NICOSIA — With 2020 a lost year for tourism because of the unrelenting COVID-19 pandemic, Cyprus hopes that the first vaccine, now in use in the United Kingdom, will bring back British tourists to the island once its colony.
UK visitors are the most crucial to the island, bringing one-third of the annual arrivals that hit 3.97 million in a record 2019 before the horror show of the Coronavirus spread death and fear of traveling, and lockdowns.
Tourism dropped off the map this year on the island, falling 85 percent as even when it wasn't locked down, travelers from countries hit the hardest, such as the UK, barred from entering.
UK travel agents said a decision to allow people vaccinated against the Coronavirus to enter Cyprus without having to quarantine or present a negative PCR test has encouraged early bookings for 2021, said The Financial Mirror.
Noel Josephides of Sunvil Travel and former chairman of the Association of Independent Tour Operators (AITO), said that his firm has seen signs that confidence in travelling has picked up with a considerable number of bookings for April and May, the site said.
“Cyprus was the first country to announce it will allow people in who have been vaccinated independent of their country of origin. Cyprus was quick in acting and it will see their move pay off,” said Josephides.
With mass vaccinations underway in the UK, Sunvil feels more people will feel confident to book a trip overseas. “The bookings we have so far are from our older clientele, which if not yet vaccinated, are expected to get the jab by Easter,” he added.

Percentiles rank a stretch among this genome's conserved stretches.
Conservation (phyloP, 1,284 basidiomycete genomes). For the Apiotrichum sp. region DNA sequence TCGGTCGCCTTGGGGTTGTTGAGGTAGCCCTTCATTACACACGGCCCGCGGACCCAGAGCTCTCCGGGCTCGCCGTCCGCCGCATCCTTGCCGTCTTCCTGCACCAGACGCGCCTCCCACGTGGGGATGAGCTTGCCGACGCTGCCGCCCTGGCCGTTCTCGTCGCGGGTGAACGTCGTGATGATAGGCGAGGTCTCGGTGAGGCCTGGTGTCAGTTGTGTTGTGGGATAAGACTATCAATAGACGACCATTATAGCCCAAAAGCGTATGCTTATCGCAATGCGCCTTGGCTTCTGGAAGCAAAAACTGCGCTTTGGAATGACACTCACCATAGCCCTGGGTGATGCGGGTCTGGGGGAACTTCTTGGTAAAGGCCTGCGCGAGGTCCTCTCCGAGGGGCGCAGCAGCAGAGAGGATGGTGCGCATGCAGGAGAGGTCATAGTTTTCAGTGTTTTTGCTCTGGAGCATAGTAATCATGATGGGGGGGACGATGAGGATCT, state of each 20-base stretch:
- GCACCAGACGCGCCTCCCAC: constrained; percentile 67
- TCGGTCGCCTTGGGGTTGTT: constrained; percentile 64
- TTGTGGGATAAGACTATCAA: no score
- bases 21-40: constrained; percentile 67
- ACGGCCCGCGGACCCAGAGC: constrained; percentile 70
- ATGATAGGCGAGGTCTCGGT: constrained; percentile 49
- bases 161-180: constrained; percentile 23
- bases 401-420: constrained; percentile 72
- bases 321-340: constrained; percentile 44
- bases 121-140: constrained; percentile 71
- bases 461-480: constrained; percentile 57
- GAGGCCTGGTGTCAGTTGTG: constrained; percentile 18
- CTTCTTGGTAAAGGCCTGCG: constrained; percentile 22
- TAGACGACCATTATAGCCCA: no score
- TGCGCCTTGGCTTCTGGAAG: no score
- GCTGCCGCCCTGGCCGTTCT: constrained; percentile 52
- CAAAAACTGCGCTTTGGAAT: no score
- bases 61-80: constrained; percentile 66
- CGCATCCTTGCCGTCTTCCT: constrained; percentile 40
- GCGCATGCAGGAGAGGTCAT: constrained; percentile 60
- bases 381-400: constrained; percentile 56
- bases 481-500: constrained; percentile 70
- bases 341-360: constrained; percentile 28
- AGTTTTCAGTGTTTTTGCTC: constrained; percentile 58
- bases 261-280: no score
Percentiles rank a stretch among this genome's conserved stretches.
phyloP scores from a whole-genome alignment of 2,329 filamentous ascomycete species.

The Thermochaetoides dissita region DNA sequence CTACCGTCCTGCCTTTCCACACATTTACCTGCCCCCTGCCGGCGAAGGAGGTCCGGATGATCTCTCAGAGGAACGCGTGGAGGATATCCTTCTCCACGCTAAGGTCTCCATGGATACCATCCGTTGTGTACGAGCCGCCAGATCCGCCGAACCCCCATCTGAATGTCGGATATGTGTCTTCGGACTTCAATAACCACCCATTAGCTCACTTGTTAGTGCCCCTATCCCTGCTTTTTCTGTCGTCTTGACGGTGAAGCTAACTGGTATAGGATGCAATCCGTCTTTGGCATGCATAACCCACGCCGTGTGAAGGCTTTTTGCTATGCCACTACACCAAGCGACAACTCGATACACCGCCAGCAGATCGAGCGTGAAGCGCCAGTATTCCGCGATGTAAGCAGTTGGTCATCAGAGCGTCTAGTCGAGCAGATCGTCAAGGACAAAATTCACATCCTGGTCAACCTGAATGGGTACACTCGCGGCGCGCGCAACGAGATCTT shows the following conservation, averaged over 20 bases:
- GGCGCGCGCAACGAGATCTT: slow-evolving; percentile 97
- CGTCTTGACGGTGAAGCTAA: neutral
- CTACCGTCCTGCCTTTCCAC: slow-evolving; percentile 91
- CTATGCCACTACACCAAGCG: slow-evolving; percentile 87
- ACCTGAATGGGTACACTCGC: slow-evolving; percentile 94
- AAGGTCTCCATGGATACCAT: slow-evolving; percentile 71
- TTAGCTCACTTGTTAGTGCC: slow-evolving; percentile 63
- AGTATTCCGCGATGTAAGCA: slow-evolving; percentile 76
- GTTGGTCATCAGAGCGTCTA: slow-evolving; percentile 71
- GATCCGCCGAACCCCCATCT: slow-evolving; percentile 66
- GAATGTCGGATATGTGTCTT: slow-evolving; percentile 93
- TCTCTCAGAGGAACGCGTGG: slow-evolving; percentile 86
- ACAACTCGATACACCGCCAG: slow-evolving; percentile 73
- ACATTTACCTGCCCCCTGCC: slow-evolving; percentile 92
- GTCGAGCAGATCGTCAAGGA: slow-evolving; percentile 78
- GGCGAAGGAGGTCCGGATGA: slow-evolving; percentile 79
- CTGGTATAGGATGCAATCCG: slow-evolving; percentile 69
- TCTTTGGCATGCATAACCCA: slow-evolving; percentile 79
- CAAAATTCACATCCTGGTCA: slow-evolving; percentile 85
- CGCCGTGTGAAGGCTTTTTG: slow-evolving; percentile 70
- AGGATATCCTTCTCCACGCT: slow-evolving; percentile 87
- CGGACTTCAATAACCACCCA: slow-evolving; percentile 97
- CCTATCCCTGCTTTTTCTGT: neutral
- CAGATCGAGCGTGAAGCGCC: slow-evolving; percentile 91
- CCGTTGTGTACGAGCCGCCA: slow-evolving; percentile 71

But he said it might be difficult to convince younger people to take the vaccine with uncertainty over its safety and efficacy still high among many groups, although the elderly and those with underlying conditions who are the most susceptible the first in line to get it.
“One of the ways to do that, without endangering public health at holiday destinations or back home in the UK, is for countries to accept travellers taking a rapid antigen test, which have proven to be very effective, instead of the PCR test,” he said.
A complicating factor could be the effect of the UK leaving the Eurozone at the end of the year, still up in the air with negotiations ongoing, the two sides said far apart on a number of critical issues.
Josephides said that UK officials have warned that from January 1, the UK will be subject to EU recommendation on external travel restrictions, a system that only allows non-essential EU travel to a handful of non-EU countries.
Asked if COVID will make it more difficult for UK residents to travel to the EU after January 1, Foreign Secretary Dominic Raab told BBC Radio: “COVID restrictions will depend on the combination of what the EU decides but also member states and we’ve already got challenges with that, and of course we’ve put our restrictions in place.
The Association of Cyprus Travel Agents (ACTA) has reservations over the government decision to renew the safe travel list.
“They were right in deciding that people vaccinated should be allowed in without being asked for a test or to quarantine, but they have yet to explain which vaccines will be accepted,” said ACTA chief Vasilis Stamataris.
“The International Air Transport Association, or IATA, is planning to introduce a mobile phone app that arriving travellers can use to prove they are vaccinated for the coronavirus that causes Covid-19 and tested negative for it.”